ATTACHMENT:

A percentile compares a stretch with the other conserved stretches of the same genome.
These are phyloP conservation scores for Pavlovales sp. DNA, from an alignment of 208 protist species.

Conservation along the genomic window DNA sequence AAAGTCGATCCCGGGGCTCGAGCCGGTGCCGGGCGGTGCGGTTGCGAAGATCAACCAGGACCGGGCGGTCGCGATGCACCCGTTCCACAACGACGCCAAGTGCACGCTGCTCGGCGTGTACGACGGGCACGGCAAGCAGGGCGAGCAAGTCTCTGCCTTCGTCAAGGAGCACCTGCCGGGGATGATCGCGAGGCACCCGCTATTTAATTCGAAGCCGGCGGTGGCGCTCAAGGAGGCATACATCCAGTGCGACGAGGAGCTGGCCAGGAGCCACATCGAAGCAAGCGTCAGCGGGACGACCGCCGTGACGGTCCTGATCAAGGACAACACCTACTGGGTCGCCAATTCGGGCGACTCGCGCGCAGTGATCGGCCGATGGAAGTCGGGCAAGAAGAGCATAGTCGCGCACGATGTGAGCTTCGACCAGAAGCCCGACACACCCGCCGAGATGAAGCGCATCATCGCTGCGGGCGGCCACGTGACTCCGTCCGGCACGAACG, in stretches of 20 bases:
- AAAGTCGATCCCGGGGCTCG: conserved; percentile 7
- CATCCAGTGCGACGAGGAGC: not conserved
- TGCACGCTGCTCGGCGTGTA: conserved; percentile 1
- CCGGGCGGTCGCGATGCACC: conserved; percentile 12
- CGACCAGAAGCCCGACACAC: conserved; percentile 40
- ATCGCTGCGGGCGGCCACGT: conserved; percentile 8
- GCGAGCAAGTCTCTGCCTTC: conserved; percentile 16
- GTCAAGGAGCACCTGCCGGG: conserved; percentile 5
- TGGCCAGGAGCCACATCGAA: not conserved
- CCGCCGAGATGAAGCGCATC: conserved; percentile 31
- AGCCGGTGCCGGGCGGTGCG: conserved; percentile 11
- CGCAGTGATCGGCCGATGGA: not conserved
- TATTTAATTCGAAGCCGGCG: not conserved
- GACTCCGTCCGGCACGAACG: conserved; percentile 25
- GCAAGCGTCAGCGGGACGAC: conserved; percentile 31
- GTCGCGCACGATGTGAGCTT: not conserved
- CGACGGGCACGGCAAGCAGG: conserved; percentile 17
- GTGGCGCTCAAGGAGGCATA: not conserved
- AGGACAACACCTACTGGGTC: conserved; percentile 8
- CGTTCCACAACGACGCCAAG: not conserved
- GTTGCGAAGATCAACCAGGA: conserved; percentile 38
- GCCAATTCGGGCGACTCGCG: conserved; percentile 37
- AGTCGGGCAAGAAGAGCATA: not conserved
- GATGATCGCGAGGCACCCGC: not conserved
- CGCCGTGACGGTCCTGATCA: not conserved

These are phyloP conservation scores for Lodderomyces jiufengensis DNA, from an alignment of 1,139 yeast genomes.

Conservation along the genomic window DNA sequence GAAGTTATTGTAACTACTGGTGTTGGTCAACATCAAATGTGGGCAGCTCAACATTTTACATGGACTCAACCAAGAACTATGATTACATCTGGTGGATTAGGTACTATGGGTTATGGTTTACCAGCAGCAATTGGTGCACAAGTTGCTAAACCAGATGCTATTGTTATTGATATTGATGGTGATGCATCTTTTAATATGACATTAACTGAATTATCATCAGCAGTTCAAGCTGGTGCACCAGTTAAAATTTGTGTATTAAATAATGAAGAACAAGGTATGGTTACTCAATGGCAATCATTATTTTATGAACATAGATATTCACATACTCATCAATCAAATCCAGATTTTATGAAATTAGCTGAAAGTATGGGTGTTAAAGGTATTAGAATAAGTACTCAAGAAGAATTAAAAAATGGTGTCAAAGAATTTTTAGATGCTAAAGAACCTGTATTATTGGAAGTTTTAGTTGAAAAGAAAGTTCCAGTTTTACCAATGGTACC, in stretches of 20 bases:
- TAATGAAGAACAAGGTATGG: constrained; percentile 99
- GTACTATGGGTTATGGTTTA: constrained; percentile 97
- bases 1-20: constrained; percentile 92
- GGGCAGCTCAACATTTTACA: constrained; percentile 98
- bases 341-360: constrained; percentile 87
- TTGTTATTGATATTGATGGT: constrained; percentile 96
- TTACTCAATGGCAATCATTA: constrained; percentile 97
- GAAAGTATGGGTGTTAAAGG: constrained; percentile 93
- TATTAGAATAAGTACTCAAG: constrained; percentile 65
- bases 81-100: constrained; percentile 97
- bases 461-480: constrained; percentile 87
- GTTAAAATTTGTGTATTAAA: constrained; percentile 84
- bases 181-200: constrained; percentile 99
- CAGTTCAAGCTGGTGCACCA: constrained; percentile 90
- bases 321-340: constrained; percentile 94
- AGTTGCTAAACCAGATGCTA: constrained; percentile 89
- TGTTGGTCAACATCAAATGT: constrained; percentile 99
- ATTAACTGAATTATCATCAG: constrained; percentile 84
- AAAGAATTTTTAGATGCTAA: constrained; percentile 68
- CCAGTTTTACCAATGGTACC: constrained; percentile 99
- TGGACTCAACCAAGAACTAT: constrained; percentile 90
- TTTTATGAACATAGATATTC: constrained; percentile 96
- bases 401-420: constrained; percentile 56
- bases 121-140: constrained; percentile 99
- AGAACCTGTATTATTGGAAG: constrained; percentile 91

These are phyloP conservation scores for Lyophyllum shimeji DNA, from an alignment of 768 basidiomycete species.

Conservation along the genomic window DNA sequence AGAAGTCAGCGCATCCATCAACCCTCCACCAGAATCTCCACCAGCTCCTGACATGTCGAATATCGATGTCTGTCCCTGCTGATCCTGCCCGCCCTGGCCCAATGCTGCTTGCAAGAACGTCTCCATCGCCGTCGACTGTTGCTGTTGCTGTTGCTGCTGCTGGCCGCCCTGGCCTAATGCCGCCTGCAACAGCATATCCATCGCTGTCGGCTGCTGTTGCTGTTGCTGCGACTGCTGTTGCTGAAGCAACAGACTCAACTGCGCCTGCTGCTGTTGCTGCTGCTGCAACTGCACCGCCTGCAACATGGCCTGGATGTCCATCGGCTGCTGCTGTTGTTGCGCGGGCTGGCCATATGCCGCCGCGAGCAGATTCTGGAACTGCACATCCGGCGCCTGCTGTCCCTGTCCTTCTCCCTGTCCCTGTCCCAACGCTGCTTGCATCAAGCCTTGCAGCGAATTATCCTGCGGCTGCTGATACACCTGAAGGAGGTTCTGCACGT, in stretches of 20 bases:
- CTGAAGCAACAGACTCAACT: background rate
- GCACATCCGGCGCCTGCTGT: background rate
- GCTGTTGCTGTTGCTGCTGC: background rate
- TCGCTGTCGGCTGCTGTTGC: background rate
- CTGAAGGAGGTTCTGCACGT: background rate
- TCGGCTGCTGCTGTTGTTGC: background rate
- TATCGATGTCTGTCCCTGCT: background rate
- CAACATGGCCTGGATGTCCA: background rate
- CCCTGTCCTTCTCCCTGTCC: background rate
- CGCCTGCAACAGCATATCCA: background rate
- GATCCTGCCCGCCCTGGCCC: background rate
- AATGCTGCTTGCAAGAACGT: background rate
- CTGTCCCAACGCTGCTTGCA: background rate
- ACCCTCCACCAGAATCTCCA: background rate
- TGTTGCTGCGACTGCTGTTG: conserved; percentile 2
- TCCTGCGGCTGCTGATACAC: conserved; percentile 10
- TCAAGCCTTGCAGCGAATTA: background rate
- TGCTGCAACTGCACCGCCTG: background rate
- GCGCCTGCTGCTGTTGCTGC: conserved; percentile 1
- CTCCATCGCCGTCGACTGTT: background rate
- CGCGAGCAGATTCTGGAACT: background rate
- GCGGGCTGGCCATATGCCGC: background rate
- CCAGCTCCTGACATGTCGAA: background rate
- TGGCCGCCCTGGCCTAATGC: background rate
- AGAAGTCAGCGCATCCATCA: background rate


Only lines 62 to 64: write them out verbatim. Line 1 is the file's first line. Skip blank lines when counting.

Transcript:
- CTGAAGGAGGTTCTGCACGT: background rate
- TCGGCTGCTGCTGTTGTTGC: background rate
- TATCGATGTCTGTCCCTGCT: background rate